“Good cartooning is basically good design. A cartoon character who looks good to you is a cartoon character who has been designed properly. … I have discovered that, because of the type of humor in Charlie Brown, the drawings must remain simple–very simple. And I rarely do any backgrounds. Keeping it all very simple is the key here.” That’s Charles M. Schulz, quoted on the intro page of Only What’s Necessary: Charles M. Schulz and the Art of Peanuts.

This is the second book by designer Chip Kidd and photographer Geoff Spear to explore the vast repository of original art, paintings, working proofs, merchandise, and printed matter that makes up the Peanuts archive belonging to the Schulz family in Santa Rosa, California. Their first deep dive in 2001, The Art of Charles M Schulz contained photographs of inked strips and pencil layouts, scrapbook pages, sketches, notes and unused work, books, toys and reproductions of old printed pages taken from newspapers and magazines. Much of this material had been seen by very few outside the Schulz studio or was vintage and near-impossible to find anymore, making it a compelling purchase for fans wanting a glimpse into the process behind a truly world-famous phenomenon.

With the sheer volume of material from a fifty-year career, the almost four hundred pages of that book were very much the tip of an immense iceberg. So in 2015 they published the results of a second trawl through the archive. This time, their selections were reproduced much larger, at twice the size of the first book in a 304 x 228 mm hardcover, the same generous proportions as the Peanuts Every Sunday collections. The first edition is now out of print (though currently not hard to find) so to coincide with and/or draw attention to the 70 years since Charlie Brown’s first appearance in a newspaper in 1950, a new edition was published in 2020: Only What’s Necessary 70th Anniversary Edition: Charles M. Schulz and the Art of Peanuts.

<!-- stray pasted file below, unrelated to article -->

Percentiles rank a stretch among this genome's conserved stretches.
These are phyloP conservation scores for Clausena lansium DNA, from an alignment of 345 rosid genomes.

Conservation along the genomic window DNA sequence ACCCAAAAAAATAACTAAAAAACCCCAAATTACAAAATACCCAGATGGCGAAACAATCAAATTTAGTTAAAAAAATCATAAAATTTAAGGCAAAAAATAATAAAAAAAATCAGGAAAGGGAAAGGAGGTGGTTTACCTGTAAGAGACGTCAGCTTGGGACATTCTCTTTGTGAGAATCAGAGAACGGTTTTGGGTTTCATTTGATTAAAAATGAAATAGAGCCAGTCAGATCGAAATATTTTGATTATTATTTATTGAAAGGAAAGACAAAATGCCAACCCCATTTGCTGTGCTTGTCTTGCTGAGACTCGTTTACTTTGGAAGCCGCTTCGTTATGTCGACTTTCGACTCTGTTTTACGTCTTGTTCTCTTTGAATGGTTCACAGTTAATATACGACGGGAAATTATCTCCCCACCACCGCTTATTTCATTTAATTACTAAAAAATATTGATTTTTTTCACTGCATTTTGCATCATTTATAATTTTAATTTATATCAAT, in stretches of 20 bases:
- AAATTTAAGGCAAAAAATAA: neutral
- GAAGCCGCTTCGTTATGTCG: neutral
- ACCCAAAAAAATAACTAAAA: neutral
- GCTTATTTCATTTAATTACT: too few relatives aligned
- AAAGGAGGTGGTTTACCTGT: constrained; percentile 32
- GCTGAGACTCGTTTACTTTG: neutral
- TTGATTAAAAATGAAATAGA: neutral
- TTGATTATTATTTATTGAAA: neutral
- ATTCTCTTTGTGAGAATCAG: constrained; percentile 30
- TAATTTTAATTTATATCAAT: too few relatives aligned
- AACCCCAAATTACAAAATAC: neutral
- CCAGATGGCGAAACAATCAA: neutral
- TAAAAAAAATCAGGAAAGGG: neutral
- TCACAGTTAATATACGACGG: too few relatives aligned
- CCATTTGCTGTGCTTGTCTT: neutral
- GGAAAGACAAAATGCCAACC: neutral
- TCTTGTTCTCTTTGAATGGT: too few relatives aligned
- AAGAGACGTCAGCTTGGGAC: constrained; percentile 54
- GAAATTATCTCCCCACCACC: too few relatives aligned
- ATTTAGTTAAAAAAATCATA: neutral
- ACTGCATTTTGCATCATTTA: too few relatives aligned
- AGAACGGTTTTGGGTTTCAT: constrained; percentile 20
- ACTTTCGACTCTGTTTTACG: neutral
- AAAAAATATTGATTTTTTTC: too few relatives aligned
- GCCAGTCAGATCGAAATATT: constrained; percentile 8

Introduced by text from Wimpy Kid author Jeff Kinney, from Jean Schulz, and Karen Johnson, museum director at the Charles M. Schulz Museum and Research Centre, this book reveals a wealth of treasures. We have Schulz’s very first published cartoon when he was 14, a drawing of the family dog, Spike; his wartime scrapbook with photos, letters and drawings made while overseas; many Li’l Folks originals, some unpublished including the first drawing of Charlie Brown and Snoopy; the braille version of the Happiness is a Warm Puppy book from 1962; colouring books and board games. There’s the full correspondence between Harriet Glickman and Schulz that led to the creation of Franklin; the only four existing and never printed Hagemeyer strips; covers and pages from many book collections, advertising and other work including for his local little league baseball team in Sebastopol, California; and hundreds of photographed strips and tearsheets from 1950 right up to the last strip published in 2000. Paige Braddock, Schulz’s assistant reveals just how that final Peanuts sign-off happened, with more drawings, letters, notes and other fascinating behind-the-scenes bits of art and information. It’s all very thrilling to encounter and almost impossible to stop flipping through pages of discoveries once you begin. Dedicated Schulz fans will find this book just as indispensable as the previous collection.